Content within a user interface is often larger than a computer screen's display area. The ScrollViewer control provides a convenient way to enable scrolling of content in Windows Presentation Foundation (WPF) applications. This topic introduces the ScrollViewer element and provides several usage examples.
This topic contains the following sections:
- The ScrollViewer Control
- Physical vs. Logical Scrolling
- Defining and Using a ScrollViewer Element
- Styling a ScrollViewer
- Paginating Documents
- Related Topics
The ScrollViewer Control
There are two predefined elements that enable scrolling in WPF applications: ScrollBar and ScrollViewer. The ScrollViewer control encapsulates horizontal and vertical ScrollBar elements and a content container (such as a Panel element) in order to display other visible elements in a scrollable area. You must build a custom object in order to use the ScrollBar element for content scrolling. However, you can use the ScrollViewer element by itself because it is a composite control that encapsulates ScrollBar functionality.
The ScrollViewer control responds to both mouse and keyboard commands, and defines numerous methods with which to scroll content by predetermined increments. You can use the ScrollChanged event to detect a change in a ScrollViewer state.
Physical vs. Logical Scrolling
Physical scrolling is used to scroll content by a predetermined physical increment, typically by a value that is declared in pixels. Logical scrolling is used to scroll to the next item in the logical tree. Physical scrolling is the default scroll behavior for most Panel elements. WPF supports both types of scrolling.
The IScrollInfo Interface
The IScrollInfo interface represents the main scrolling region within a ScrollViewer or derived control. The interface defines scrolling properties and methods that can be implemented by Panel elements that require scrolling by logical unit, rather than by a physical increment. Casting an instance of IScrollInfo to a derived Panel and then using its scrolling methods provides a useful way to scroll to the next logical unit in a child collection, rather than by pixel increment. By default, the ScrollViewer control supports scrolling by physical units.
StackPanel and VirtualizingStackPanel both implement IScrollInfo and natively support logical scrolling. For layout controls that natively support logical scrolling, you can still achieve physical scrolling by wrapping the host Panel element in a ScrollViewer and setting the CanContentScroll property to false.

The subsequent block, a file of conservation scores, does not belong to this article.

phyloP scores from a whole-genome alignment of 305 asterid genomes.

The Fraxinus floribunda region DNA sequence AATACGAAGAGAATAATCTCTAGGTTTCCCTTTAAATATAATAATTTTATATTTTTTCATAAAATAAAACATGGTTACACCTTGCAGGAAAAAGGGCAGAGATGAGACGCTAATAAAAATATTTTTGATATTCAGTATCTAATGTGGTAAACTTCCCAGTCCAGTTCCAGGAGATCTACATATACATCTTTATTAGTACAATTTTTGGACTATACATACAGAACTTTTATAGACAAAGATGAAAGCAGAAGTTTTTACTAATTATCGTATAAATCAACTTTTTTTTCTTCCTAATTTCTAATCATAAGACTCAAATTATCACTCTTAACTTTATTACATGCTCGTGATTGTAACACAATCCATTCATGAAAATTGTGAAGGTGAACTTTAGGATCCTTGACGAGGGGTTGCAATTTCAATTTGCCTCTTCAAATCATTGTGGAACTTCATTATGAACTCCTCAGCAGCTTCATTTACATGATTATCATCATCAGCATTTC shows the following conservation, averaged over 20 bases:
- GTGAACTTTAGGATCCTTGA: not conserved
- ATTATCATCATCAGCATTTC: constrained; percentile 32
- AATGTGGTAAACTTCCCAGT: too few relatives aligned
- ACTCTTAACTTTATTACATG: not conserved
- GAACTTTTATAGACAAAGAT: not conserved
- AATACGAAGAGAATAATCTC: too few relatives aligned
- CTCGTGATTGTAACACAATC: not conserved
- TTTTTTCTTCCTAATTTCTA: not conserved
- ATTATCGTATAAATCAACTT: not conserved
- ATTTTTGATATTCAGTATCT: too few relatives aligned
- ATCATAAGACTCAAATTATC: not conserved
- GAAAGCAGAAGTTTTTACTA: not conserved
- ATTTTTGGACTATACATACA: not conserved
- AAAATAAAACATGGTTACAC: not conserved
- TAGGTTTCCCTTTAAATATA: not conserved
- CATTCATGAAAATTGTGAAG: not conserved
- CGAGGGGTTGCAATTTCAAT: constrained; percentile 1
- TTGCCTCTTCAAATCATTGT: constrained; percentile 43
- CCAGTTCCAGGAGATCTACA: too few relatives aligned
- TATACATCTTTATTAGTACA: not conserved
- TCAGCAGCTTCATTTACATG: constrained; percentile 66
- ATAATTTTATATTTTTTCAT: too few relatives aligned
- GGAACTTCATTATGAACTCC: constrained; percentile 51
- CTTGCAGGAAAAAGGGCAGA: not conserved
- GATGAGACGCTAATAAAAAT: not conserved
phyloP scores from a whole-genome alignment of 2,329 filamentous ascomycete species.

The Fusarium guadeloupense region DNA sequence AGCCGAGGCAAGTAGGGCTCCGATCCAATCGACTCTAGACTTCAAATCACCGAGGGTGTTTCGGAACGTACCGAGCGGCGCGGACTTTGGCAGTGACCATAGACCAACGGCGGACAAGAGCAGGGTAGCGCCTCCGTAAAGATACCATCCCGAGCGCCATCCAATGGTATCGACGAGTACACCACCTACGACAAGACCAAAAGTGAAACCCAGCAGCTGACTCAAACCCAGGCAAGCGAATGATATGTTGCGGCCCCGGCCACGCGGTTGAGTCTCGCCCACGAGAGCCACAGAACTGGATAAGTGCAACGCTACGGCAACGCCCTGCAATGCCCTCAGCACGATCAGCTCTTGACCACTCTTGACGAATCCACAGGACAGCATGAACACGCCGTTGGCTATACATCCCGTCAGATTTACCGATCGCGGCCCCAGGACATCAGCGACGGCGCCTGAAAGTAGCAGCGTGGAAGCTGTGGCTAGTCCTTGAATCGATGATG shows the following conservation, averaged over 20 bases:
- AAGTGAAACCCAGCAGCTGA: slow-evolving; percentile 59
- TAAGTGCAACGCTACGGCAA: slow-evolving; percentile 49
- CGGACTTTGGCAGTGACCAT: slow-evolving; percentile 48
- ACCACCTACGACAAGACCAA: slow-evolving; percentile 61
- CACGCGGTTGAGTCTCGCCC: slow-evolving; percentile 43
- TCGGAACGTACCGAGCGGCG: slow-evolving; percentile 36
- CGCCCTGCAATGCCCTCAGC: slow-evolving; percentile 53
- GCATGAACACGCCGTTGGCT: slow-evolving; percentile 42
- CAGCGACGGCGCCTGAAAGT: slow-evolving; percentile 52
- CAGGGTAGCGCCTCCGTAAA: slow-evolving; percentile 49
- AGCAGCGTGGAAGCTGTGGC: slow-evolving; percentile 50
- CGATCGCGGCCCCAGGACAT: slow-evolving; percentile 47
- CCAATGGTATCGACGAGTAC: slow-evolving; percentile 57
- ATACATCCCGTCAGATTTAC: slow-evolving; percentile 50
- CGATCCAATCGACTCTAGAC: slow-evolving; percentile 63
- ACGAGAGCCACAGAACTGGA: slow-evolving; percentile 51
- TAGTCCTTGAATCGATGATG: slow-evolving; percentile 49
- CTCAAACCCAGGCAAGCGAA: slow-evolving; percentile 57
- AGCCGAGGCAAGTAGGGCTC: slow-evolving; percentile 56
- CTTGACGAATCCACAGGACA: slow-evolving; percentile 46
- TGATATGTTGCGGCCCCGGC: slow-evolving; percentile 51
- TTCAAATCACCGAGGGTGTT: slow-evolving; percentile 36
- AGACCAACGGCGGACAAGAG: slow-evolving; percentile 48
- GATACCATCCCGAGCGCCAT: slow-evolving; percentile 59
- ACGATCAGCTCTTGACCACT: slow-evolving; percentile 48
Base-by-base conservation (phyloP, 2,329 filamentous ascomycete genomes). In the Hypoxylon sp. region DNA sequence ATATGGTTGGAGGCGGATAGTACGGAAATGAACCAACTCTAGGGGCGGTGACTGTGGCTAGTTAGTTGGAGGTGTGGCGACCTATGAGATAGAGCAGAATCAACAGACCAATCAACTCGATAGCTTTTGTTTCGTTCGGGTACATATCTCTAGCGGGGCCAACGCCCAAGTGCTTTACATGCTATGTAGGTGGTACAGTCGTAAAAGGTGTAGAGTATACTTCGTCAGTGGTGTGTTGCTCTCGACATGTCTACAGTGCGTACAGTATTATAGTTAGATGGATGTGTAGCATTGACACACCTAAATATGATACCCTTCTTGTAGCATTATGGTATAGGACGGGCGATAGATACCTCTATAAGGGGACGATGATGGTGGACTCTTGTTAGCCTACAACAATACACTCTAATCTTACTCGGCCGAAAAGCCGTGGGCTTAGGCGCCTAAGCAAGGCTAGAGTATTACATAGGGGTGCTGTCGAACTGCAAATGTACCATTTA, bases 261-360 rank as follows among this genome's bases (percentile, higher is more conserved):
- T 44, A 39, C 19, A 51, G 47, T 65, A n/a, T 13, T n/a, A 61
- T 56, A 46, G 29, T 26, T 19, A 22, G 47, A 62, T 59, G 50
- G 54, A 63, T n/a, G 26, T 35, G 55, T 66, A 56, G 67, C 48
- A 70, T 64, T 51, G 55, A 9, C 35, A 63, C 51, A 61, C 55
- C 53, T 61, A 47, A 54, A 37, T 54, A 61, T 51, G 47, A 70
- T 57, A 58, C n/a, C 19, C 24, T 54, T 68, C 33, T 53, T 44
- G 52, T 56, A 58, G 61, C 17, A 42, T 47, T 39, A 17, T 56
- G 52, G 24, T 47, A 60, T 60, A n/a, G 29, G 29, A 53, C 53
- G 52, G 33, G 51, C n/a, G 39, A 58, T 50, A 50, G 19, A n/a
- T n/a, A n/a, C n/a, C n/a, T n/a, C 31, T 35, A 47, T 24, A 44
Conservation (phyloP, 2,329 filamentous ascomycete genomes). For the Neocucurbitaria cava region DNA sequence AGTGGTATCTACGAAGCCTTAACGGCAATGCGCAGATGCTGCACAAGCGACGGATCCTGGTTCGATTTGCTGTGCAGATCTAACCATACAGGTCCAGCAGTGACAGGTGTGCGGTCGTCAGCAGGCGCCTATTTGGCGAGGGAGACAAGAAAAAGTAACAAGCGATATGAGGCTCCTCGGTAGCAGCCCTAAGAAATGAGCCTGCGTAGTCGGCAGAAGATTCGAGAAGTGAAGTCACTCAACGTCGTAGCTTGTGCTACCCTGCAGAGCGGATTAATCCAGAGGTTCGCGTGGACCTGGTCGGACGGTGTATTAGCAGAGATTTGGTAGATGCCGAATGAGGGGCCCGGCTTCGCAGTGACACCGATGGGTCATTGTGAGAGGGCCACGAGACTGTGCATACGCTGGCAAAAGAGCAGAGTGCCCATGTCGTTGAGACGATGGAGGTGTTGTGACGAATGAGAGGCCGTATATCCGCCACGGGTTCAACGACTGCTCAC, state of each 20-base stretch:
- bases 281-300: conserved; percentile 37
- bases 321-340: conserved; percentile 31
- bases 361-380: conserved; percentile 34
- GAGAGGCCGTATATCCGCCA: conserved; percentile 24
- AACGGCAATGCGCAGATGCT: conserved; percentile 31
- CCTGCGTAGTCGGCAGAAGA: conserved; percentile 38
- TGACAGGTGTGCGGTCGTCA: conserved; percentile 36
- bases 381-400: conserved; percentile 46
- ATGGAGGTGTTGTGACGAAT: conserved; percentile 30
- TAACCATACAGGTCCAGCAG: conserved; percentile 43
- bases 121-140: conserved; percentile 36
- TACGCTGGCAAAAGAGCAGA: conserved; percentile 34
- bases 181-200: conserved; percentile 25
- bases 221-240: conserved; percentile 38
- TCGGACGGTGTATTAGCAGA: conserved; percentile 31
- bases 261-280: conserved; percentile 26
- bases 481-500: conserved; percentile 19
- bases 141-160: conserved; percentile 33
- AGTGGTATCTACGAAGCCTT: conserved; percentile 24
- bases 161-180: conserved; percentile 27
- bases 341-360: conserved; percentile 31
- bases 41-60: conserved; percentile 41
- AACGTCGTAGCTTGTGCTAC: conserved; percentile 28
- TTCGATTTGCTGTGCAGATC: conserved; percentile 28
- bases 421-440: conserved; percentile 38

Defining and Using a ScrollViewer Element
The following example creates a ScrollViewer in a window that contains some text and a rectangle. ScrollBar elements appear only when they are necessary. When you resize the window, the ScrollBar elements appear and disappear, due to updated values of the ComputedHorizontalScrollBarVisibility and ComputedVerticalScrollBarVisibility properties.
For the complete code sample, see Scroll Viewer Sample.
// Create the application's main window mainWindow = new Window (); mainWindow.Title = "ScrollViewer Sample"; // Define a ScrollViewer myScrollViewer = new ScrollViewer(); myScrollViewer.HorizontalScrollBarVisibility = ScrollBarVisibility.Auto; // Add Layout control myStackPanel = new StackPanel(); myStackPanel.HorizontalAlignment = HorizontalAlignment.Left; myStackPanel.VerticalAlignment = VerticalAlignment.Top; TextBlock myTextBlock = new TextBlock(); myTextBlock.TextWrapping = TextWrapping.Wrap; myTextBlock.Margin = new Thickness(0, 0, 0, 20); myTextBlock.Text = "Scrolling is enabled when it is necessary. Resize the Window, making it larger and smaller."; Rectangle myRectangle = new Rectangle(); myRectangle.Fill = Brushes.Red; myRectangle.Width = 500; myRectangle.Height = 500; // Add child elements to the parent StackPanel myStackPanel.Children.Add(myTextBlock); myStackPanel.Children.Add(myRectangle); // Add the StackPanel as the lone Child of the Border myScrollViewer.Content = myStackPanel; // Add the Border as the Content of the Parent Window Object mainWindow.Content = myScrollViewer; mainWindow.Show ();
<Page xmlns="http://schemas.microsoft.com/winfx/2006/xaml/presentation" xmlns:x="http://schemas.microsoft.com/winfx/2006/xaml" WindowTitle="ScrollViewer Sample"> <ScrollViewer HorizontalScrollBarVisibility="Auto"> <StackPanel VerticalAlignment="Top" HorizontalAlignment="Left"> <TextBlock TextWrapping="Wrap" Margin="0,0,0,20">Scrolling is enabled when it is necessary. Resize the window, making it larger and smaller.</TextBlock> <Rectangle Fill="Red" Width="500" Height="500"></Rectangle> </StackPanel> </ScrollViewer> </Page>
Styling a ScrollViewer
Like all controls in Windows Presentation Foundation, the ScrollViewer can be styled in order to change the default rendering behavior of the control. For an example of a custom styled ScrollViewer, see Style the ScrollViewer Element. For additional information on control styling, see Styling and Templating.
For document content, an alternative to scrolling is to choose a document container that supports pagination. FlowDocuments are documents that are designed to be hosted within a viewing control, such as FlowDocumentPageViewer, that supports paginating content across multiple pages, preventing the need for scrolling. DocumentViewer provides a solution for viewing FixedDocument content, which uses traditional scrolling to display content outside the realm of the display area.
For additional information about document formats and presentation options, see Documents in Windows Presentation Foundation.